Phosphatidylethanolamine turnover is an early event in the response of NB2 lymphoma cells to prolactin.

Abstract

The effect of prolactin on phospholipid metabolism in the prolactin-dependent rat lymphoma cell line Nb2 was investigated in cells prelabeled with [3H]arachidonic acid or [3H]ethanolamine. Prolactin (20 ng/ml) caused (a) a 20-60% loss of radiolabeled phosphatidylethanolamine within 0.5 to 2 min, (b) a loss of [3H]ethanolamine-labeled phosphatidylethanolamine from crude membranes, (c) a rapid accumulation of [3H]phosphoethanolamine and [3H]ethanolamine, and (d) a transient increase (15 s to 2 min) in prostaglandin F2 alpha and E2. Arachidonic acid (1-2 micrograms/ml) induced Nb2 cell growth but prostaglandin F2 alpha, E2, ethanolamine, and phosphoethanolamine did not. Prostaglandin E2 inhibited while prostaglandin F2 alpha enhanced growth in the presence of prolactin or arachidonic acid. These results suggest that stimulation of Nb2 cell growth by prolactin is linked to activation of a phosphatidylethanolamine-specific phospholipase C. Arachidonic acid and prostaglandin F2 alpha may participate in regulating the mitogenic action of prolactin.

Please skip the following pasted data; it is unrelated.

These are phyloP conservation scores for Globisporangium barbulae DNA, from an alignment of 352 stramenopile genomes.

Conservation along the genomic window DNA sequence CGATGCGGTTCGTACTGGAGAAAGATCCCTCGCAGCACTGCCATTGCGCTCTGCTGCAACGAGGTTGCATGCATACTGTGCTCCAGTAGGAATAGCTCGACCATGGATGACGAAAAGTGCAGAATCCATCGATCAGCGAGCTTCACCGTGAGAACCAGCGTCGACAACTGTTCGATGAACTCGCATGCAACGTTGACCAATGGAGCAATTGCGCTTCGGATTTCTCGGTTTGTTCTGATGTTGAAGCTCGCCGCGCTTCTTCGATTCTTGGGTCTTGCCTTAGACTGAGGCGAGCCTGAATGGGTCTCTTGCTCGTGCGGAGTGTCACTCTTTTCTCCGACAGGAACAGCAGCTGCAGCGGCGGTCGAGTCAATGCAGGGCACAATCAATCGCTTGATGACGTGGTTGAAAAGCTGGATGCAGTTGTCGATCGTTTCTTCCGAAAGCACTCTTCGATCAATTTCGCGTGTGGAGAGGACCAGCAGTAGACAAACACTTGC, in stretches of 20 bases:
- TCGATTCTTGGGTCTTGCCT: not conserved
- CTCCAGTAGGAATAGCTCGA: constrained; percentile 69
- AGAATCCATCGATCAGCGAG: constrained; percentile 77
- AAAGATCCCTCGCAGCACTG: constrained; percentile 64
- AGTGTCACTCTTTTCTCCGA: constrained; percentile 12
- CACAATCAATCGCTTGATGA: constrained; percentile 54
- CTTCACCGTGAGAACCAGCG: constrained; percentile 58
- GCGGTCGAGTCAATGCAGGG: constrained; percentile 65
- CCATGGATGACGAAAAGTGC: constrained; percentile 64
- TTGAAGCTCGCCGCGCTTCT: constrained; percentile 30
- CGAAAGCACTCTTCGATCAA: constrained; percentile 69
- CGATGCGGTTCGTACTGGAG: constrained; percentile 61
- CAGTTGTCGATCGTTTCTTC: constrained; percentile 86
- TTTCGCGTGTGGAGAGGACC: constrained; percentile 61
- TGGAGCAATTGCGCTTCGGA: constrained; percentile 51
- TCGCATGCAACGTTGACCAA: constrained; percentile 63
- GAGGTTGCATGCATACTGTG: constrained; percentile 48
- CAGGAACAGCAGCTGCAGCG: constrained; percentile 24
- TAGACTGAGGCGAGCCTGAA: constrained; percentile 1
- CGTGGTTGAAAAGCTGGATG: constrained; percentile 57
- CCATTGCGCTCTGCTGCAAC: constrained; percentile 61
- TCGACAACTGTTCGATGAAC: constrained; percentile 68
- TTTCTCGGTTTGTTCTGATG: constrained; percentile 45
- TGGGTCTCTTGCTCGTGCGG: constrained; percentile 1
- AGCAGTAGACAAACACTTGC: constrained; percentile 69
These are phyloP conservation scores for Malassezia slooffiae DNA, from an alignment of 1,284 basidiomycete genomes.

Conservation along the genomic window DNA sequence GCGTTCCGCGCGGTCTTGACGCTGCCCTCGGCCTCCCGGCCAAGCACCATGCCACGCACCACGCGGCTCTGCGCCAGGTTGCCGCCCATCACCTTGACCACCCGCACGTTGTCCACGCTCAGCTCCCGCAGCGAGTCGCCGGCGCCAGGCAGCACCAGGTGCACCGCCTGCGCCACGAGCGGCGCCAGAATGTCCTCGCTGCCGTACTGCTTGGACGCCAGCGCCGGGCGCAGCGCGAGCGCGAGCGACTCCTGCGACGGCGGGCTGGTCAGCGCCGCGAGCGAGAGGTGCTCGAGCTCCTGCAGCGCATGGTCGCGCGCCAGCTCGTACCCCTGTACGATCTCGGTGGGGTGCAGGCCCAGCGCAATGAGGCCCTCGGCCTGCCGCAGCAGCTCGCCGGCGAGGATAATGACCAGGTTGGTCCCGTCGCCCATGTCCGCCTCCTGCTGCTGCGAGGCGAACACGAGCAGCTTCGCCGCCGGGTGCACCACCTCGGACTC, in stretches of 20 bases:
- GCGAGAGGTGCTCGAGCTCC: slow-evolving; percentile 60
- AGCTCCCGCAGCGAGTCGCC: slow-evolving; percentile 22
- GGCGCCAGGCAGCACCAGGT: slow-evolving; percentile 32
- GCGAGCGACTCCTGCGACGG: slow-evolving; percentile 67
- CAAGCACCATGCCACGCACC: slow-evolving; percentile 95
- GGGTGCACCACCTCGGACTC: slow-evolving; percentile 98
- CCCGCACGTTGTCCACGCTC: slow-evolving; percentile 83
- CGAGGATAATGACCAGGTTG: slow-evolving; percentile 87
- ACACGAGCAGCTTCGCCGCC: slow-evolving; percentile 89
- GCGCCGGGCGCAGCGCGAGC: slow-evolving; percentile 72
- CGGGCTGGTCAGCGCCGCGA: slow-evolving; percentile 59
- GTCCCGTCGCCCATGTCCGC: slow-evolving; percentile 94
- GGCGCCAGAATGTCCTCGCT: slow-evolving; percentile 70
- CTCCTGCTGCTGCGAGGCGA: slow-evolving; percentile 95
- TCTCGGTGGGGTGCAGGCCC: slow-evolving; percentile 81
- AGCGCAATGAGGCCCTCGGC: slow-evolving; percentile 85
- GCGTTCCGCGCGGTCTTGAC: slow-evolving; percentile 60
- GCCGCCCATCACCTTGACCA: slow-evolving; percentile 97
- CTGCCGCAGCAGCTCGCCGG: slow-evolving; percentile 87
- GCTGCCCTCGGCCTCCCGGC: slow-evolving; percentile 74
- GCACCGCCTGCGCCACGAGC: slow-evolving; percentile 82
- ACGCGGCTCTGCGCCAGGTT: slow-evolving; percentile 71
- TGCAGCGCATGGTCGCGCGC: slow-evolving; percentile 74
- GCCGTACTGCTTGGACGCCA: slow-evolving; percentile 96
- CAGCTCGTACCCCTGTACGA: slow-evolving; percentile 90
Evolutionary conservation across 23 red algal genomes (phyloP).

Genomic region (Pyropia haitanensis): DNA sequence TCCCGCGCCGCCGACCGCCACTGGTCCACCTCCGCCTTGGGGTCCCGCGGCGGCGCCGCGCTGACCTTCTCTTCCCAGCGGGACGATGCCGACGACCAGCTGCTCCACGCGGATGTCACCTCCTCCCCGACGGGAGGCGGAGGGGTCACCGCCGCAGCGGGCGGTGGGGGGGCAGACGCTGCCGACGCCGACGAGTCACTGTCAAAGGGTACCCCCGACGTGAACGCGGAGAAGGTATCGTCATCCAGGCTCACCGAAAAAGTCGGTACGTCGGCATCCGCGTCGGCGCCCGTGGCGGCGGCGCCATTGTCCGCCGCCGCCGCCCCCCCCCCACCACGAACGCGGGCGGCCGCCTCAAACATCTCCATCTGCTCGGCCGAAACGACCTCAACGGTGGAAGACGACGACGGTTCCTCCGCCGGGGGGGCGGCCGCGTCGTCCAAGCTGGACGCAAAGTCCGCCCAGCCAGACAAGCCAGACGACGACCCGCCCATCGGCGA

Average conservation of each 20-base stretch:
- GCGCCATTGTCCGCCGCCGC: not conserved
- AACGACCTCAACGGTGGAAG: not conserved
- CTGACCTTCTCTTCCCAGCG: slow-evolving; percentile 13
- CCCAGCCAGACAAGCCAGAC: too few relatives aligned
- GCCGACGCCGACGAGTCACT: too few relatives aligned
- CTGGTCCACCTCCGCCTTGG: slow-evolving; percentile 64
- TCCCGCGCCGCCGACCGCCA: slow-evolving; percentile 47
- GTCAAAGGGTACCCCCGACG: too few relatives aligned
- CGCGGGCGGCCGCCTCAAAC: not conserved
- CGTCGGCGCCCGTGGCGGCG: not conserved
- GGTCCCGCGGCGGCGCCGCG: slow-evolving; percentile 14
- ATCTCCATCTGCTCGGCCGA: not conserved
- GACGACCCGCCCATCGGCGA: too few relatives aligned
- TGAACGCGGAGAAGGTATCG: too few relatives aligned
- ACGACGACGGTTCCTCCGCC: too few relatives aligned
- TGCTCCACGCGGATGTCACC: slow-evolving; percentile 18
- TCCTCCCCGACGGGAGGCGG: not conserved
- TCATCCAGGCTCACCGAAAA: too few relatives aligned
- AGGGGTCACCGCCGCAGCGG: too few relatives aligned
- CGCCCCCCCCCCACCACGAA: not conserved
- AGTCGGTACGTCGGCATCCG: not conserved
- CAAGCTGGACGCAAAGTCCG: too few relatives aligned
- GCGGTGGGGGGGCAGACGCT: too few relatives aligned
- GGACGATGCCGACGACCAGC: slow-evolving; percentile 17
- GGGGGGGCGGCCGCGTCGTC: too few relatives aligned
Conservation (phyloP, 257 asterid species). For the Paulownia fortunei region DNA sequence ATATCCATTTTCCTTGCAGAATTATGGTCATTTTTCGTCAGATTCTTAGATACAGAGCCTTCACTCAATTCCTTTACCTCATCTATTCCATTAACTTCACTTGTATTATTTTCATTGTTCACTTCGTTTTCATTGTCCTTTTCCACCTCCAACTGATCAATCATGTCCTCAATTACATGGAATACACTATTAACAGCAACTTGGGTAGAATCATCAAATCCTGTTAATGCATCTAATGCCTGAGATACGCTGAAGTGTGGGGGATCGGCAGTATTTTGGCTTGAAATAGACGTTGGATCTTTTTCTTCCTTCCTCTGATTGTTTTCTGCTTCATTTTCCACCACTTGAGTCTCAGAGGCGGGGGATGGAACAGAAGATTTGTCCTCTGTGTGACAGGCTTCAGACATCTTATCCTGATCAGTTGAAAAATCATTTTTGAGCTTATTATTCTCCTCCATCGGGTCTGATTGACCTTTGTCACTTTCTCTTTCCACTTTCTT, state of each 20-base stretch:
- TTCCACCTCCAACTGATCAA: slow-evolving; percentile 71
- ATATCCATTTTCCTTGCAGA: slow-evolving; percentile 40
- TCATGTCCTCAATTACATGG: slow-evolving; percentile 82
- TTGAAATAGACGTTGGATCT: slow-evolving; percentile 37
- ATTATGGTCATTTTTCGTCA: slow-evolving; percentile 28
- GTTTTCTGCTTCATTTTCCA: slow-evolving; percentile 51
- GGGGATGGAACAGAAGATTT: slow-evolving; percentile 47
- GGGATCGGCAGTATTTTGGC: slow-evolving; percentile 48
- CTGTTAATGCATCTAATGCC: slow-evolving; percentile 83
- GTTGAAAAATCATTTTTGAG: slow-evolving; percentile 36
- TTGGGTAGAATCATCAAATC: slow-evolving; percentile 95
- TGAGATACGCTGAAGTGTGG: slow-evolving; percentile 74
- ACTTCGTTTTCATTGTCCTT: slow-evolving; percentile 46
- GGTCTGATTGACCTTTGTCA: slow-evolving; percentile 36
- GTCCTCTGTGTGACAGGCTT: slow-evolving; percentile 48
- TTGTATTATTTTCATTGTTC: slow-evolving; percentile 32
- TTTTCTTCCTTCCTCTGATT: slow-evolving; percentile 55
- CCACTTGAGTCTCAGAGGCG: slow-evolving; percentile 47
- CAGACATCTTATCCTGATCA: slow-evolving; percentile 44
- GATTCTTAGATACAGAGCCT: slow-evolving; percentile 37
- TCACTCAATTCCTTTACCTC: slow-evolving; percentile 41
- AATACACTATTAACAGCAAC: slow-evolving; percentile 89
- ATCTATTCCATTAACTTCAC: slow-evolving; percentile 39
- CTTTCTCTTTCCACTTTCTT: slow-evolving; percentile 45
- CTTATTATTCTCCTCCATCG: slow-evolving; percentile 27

Cite this paper

@article{Hafez1989PhosphatidylethanolamineTI, title={Phosphatidylethanolamine turnover is an early event in the response of NB2 lymphoma cells to prolactin.}, author={Moumen M Hafez and Mark E. Costlow}, journal={Experimental cell research}, year={1989}, volume={184 1}, pages={37-43} }